“Dolores Huerta Speaking Up for Human Rights: An International Poem for Multicultural-Americans,” by Norma Landa Flores, M.A. Speech Communication, was written in keeping with the author’s promise to teach what she’s learned to those less fortunate enough to have studied and practiced using American English to solve problems in their communities and all around the world where people need to empower themselves to gain the basic human rights they deserve.
Page 2 is the Poem, “Dolores Huerta Speaking Up for Human Rights,” At the bottom of page 2 instructions for pronouncing 2 vowel sounds found in the poem, are provided. They are [ æ ] as in the word Stack and [ a ] as in the word Stock.
Page 3 is the Multiple Choice Questions for Discussion Including “Student’s Values” form. It features 3 multiple choice questions about information given in the poem and allows spaces for students to discuss what their beliefs, values or attitudes are about their answers, given the topic and their feelings.
Page 4 is the assessment page that has sentences featuring the 2 vowels [ æ ] as in the word Stack and [ a ] as in the word Stock, which students take turns reading a loud and assessing each other’s appropriate pronunciation with. Page 5 is the ACCESS, Assessment of Communication Competence and English Speaking Skills form. Students read the sentences a second time and evaluate themselves on the observable communication behaviors of: eye contact, audibility, pronunciation, grammar, emphasis & communication of message function & intention. Page 6 is the Contexts & Standards-Based Criteria used for Assessing & Contrasting the [ æ ] as in the word Stack and [ a ] as in the word Stock vowel sounds.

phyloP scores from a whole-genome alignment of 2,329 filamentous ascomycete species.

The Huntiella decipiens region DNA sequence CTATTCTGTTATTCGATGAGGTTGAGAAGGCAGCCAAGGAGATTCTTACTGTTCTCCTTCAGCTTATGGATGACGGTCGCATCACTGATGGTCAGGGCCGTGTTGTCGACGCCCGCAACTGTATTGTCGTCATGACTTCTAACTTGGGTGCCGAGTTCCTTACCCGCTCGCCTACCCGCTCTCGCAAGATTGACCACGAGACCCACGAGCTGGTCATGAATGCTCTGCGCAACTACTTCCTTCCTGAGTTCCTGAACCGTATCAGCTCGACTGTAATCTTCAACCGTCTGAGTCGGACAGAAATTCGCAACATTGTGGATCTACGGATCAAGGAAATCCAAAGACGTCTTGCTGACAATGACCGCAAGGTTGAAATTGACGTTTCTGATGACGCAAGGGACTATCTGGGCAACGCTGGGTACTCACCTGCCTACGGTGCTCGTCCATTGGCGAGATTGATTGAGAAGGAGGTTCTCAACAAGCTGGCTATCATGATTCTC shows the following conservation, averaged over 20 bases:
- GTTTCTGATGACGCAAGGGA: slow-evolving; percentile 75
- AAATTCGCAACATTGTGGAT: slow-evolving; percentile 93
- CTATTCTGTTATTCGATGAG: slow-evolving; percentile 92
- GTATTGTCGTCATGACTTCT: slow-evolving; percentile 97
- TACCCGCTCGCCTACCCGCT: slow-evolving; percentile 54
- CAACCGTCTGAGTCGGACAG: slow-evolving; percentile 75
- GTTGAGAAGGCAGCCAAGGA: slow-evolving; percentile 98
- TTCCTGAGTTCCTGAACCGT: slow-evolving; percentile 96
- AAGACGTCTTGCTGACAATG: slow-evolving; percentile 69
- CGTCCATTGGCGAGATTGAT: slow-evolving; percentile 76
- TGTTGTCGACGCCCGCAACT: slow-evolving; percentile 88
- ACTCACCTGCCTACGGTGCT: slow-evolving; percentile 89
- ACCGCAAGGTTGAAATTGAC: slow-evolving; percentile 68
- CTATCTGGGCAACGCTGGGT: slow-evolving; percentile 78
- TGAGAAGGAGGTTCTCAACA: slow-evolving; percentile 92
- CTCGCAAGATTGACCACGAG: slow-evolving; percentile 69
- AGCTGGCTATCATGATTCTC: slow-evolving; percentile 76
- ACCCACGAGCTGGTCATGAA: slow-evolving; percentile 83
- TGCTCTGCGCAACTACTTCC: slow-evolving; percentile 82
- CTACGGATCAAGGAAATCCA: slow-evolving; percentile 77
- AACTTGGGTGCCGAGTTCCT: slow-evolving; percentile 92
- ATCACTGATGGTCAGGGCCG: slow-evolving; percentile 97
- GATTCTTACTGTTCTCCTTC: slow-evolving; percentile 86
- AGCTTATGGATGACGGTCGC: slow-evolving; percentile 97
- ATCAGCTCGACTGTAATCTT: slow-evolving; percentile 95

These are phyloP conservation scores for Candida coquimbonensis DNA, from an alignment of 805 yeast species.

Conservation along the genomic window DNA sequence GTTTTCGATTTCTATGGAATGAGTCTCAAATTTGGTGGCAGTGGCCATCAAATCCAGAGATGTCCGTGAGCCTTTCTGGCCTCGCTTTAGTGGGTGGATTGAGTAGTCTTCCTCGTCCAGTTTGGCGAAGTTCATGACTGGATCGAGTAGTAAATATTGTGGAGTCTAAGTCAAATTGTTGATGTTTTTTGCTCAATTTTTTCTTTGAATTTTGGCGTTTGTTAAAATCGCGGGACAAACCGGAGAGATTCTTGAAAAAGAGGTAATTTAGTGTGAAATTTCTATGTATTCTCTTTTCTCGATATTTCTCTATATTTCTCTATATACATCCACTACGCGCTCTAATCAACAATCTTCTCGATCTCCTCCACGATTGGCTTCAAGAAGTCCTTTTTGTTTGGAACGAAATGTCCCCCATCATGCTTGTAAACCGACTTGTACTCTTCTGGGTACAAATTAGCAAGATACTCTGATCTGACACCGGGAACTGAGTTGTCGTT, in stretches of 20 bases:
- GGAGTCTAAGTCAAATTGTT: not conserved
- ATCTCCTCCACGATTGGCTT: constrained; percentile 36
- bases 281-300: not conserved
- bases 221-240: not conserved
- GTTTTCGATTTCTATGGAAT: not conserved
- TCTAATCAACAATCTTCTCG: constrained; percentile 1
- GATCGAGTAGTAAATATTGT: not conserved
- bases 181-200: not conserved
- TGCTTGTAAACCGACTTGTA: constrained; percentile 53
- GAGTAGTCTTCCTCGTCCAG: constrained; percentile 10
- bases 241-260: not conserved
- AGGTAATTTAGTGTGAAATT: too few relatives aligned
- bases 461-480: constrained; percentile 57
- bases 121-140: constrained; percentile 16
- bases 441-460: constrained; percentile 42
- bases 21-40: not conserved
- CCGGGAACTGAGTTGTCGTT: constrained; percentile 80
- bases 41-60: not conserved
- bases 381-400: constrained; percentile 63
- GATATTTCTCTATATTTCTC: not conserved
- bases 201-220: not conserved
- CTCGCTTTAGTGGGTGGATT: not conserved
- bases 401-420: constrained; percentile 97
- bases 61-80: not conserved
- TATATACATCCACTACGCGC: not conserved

Pages 7-10 is the Appendix with Suggestions for the Teacher/Facilitator including ( 1 ) Five suggestions for communicating about the poem ( 2 ) Four suggestions for conducting the Consonant Articulation/Pronunciation Assessments ( 3 ) the teacher/author’s rationale for preparing this International Poem for Multicultural-Americans Oral Communication Lesson.
All in all, this Poem & Lesson are relevant to students who have worked in the fields or have friends and relatives living in poverty, suffering from poor nutrition because their parents are unemployed or are not receiving sufficient wages to support their families. Also, this poem reflects a national and international need to speak up for people’s human rights to education, civil rights & freedom from being exploited because of their religion, immigration status, age or gender.This poem suggests that by uniting and making your voice heard it is possible to protest in a non-violent way and help your cause be heard in order to bring about positive change and progress. It Can Be Done! Si Se Puede!